The manner in which Andrew Flintoff chose to acknowledge a fitness battle lost even as the tightest County Championship for years was coming to its conclusion did him little credit. What abject, thoughtless timing, a slap in the face for the game that nurtured him and set him on the road to fame and considerable fortune.
He and his advisers are sufficiently familiar with the machinations of many media desks which know little of county cricket and care even less, seeing only celebrity and names, to understand what would be placed top of the agenda. It is an uncharacteristic faux pas at odds with someone known for the generosity of his spirit. The stories of coming engagements with teams around the world were pipe-dreams: his management have been concentrating for some while on how best to handle his exit from the game and non‑cricketing future.
He was never one of the great all‑rounder’s, but a considerably better one than his statistics show superficially. He had the capacity to impact. He could take a game and tear it from the grasp of the opposition like no other contemporary in the England side. He was utterly indefatigable, never more so than in his heroic bowling at Lord's last year which won England the match and which perhaps precipitated his departure to the orthopedic operating theatre. When, in what was his last significant act for England , he ran out Ricky Ponting at The Oval last year, with a direct hit from mid‑off, it was a moment of inspiration. Only gifted players can produce such game-breakers on cue.
Since announcing his retirement from the game there have been suggestion and comparison with the greats of the ‘All rounder’ community most notably Botham, a man with the same attacking streak and an instinct to rise for the big games. Yet this comparrisomes leaves Botham looking a lot more average than he truly was. Flintoff was a Hero, one who turned up when the crowd wanted, but was found lost and wanting when captaining in series other than against Australia. Unquestionably, except in his own mind, he was a better bowler than batsman, a rampaging world-class fast bowler whose paltry three five-wicket hauls do not remotely do him justice. At times, perhaps, while physically menacing, and bowling the heaviest of balls, his direction of attack, which slanted in to right‑handers as his delivery arm went beyond the vertical, was not so disconcerting to the best players: the Australian batsman Michael Slater once confided how he found him comfortable to get away through midwicket on the angle.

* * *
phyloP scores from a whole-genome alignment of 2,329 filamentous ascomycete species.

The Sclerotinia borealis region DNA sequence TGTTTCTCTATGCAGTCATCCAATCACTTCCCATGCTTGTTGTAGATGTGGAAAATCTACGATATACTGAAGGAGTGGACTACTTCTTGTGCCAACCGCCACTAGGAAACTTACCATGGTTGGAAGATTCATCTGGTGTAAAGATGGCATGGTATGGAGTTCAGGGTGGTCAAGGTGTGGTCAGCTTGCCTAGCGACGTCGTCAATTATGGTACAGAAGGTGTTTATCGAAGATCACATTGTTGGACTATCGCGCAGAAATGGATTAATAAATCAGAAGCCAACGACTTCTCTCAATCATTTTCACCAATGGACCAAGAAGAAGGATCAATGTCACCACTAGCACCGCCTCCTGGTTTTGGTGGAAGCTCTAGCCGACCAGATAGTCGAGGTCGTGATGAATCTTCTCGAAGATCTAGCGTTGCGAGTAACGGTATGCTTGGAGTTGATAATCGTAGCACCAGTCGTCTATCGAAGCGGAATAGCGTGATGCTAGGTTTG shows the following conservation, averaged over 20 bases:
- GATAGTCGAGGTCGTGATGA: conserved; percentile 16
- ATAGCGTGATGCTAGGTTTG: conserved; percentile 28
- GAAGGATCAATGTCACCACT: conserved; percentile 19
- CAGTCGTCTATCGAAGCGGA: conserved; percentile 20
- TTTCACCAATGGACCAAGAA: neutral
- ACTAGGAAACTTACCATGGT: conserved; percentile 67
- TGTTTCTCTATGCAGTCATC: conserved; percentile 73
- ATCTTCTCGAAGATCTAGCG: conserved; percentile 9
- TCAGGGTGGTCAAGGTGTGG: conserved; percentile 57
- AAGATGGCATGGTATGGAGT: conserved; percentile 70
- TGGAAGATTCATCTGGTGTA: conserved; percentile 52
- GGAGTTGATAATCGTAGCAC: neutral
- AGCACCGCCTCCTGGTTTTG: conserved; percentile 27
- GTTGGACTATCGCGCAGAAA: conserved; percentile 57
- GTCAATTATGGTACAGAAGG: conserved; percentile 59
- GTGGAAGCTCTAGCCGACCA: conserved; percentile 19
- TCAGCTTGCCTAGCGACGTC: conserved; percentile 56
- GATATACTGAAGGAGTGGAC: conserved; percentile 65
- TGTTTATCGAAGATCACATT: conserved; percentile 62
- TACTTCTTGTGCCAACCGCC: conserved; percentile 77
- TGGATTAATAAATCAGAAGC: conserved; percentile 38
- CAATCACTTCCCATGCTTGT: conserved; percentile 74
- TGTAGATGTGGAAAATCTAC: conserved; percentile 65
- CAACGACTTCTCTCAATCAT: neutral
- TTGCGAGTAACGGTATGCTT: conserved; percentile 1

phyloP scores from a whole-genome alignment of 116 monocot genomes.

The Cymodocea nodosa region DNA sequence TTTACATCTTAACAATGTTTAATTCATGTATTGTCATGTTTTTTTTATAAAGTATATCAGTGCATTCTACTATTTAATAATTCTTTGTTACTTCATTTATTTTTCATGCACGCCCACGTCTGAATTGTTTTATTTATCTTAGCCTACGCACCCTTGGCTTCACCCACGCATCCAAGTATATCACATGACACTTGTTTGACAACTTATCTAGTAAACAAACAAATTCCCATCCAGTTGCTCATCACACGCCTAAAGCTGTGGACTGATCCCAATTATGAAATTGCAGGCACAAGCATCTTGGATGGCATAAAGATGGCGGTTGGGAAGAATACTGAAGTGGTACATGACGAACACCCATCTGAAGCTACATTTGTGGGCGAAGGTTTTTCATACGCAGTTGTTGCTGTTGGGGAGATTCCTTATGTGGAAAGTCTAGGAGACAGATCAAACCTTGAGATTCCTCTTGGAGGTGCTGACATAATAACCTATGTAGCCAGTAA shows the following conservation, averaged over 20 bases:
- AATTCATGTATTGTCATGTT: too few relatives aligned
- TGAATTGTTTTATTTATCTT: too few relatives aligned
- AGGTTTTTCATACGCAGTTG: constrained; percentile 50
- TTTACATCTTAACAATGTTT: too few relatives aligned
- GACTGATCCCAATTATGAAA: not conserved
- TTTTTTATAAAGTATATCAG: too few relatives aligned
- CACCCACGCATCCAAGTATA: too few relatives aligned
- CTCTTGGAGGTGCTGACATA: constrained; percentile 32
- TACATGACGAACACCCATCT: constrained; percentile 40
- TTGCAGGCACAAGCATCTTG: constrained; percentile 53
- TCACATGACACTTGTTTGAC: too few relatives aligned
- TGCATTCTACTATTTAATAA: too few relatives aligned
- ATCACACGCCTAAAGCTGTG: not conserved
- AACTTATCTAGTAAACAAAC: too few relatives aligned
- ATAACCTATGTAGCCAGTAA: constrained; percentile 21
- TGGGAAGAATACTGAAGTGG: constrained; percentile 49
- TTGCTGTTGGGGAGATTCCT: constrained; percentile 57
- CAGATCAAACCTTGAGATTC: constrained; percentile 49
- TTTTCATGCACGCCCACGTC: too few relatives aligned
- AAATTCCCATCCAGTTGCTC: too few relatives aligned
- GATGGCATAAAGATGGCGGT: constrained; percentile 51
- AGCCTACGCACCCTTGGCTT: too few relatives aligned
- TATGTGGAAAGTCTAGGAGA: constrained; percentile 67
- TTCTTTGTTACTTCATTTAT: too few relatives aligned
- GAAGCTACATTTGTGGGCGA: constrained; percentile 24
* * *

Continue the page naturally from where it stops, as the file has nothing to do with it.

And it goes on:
As a batsman Flintoff never really had a true role in the line-up as his lack of technical footwork left him open to good bowling, what he did offer as a batsman was more in the way of heart and strength, but lacked the ability to trickle sneaky runs in tight matches preferring to smash the ball to all parts of the ground.
Sport needs its heroes and Flintoff became that. Here was someone whose achievements were beyond reach of the aspirations of the public, yet who remained one of them. He batted as they would like to bat and bowled as they would want. He was personable, liked his ale, got into scrapes. His football style celebrations after taking a 5 wickets became his cricketing logo, and the marketing machine went into over drive after the 2005 Ashes series. The following series away from the comfort of England proved that he was just a myth rather than a magician as his side was toppled 5-0 in a series dominated by cricketers of a different world-class.
I’m sure as Flintoff reclines back into the armchair of retirement and takes phone calls from a raft of talk shows, corporate events, dancing with stars and possible exhibition matches that he would have thought to himself that for the 4 years that his lime light lasted that he used it well and to his advantage. As a cricketer Flintoff was merely a man who played a couple of good innings in a cricketing era when the camera has every angle, and for a player who struggled to play certain angles on the pitch he was deft at playing them off it.